Beaks, Bones and Bird Songs
Roger J Lederer
Drawing on examples from around the world, this book is an extensive review of the adaptations for successful niche exploitation seen in birds. Much more than a catalogue of structural variations, it provides extensive and relevant biological explanations of the adaptations described.
In addition, observations are supported by references to relevant research and a full bibliography is provided.
Foraging strategies are explored, including their relation to the wide range of beak shapes and how these are adapted to function. The sensory adaptations referred to include examples of features relating to sight, sound and smell, detailing a remarkable diversity seen in birds occupying different habitats.
The biological explanations provided are factual and not deeply technical, making them accessible to those with a reasonable grasp of A level biology. The chapter on how birds have conquered the air is rather more scientific in its approach and uses examples of adaptations to support the science rather than vice versa.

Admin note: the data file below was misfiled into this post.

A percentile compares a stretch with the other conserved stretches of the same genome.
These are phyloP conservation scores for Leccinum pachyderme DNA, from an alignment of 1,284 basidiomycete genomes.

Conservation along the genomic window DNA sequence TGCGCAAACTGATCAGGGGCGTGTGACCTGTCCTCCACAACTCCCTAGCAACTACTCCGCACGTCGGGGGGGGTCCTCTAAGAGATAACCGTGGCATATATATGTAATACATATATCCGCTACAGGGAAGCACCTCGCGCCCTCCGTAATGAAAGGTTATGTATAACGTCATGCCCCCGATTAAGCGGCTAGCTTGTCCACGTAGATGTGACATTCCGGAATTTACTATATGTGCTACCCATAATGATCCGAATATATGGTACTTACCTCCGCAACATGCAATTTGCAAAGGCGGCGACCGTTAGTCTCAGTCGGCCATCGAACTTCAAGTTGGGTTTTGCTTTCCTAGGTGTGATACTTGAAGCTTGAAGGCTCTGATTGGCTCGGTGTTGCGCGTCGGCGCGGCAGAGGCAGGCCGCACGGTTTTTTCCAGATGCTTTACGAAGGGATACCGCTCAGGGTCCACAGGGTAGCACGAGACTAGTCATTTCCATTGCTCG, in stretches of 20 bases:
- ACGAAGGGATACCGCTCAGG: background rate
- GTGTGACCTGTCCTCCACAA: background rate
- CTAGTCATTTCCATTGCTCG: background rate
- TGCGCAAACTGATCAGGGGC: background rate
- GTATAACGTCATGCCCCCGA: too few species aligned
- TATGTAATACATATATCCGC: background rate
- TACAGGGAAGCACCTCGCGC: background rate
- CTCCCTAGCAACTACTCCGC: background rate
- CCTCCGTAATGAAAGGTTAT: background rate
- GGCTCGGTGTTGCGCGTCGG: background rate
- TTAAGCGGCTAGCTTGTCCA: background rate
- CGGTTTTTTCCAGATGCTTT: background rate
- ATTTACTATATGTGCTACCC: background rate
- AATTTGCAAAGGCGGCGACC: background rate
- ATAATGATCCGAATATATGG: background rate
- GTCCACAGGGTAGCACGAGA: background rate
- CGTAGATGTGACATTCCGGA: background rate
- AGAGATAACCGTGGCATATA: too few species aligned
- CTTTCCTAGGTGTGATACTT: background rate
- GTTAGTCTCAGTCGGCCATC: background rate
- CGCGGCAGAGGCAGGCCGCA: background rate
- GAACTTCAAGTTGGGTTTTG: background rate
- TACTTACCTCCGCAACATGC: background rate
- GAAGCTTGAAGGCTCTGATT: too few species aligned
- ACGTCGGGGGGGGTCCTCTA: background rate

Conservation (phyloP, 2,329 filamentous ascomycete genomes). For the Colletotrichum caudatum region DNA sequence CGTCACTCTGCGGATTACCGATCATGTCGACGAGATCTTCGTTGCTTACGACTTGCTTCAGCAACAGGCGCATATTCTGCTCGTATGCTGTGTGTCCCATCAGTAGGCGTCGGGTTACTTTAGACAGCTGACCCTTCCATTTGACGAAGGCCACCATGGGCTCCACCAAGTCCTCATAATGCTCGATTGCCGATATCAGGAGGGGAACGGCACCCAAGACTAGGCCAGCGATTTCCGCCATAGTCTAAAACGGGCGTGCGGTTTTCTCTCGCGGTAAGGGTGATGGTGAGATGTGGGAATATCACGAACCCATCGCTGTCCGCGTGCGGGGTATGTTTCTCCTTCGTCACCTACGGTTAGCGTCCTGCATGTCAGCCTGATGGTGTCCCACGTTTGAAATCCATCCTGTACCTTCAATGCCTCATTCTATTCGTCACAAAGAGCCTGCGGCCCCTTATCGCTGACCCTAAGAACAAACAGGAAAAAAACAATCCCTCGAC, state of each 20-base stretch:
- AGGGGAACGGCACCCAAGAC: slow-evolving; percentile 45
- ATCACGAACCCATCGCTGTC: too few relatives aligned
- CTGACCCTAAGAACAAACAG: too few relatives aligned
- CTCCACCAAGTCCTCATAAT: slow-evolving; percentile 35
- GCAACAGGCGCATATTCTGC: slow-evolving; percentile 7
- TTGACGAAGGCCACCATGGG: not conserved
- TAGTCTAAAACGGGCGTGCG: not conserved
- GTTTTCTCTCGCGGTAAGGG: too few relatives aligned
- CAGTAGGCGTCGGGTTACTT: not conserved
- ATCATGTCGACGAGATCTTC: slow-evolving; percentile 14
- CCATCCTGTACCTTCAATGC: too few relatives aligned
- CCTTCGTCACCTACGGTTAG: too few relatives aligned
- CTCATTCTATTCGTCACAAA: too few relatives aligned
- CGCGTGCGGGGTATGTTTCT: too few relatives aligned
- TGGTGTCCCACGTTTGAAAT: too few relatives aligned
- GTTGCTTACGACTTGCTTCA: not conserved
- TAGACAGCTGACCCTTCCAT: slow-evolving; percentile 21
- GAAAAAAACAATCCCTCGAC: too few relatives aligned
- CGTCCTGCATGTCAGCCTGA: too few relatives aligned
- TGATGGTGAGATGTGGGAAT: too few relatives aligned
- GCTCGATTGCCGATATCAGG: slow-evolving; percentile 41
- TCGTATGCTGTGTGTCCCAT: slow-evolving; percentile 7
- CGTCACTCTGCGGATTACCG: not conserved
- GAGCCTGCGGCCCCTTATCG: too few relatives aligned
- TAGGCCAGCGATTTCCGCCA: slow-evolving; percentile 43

Birds are shown to be good at coping with changes to weather patterns, possessing such diverse mechanisms as the toco toucan's bill, which radiates excess heat, to states of torpor in the poorwill that enable survival in fluctuating temperatures. Strategies to cope with disease or shortage of food are less common or effective. It explores the influence of humans through habitat destruction, climate change, alien predators, traffic and bright lights, and describes birds' various coping strategies.
Professor Lederer sees birdwatching as the ultimate key to the survival of birds. Birdwatchers invest significant sums of money in their hobby and provide an important link in understanding the connections between human and avian environments that will make it easier to protect birds in the future.
Dr Alan Woollhead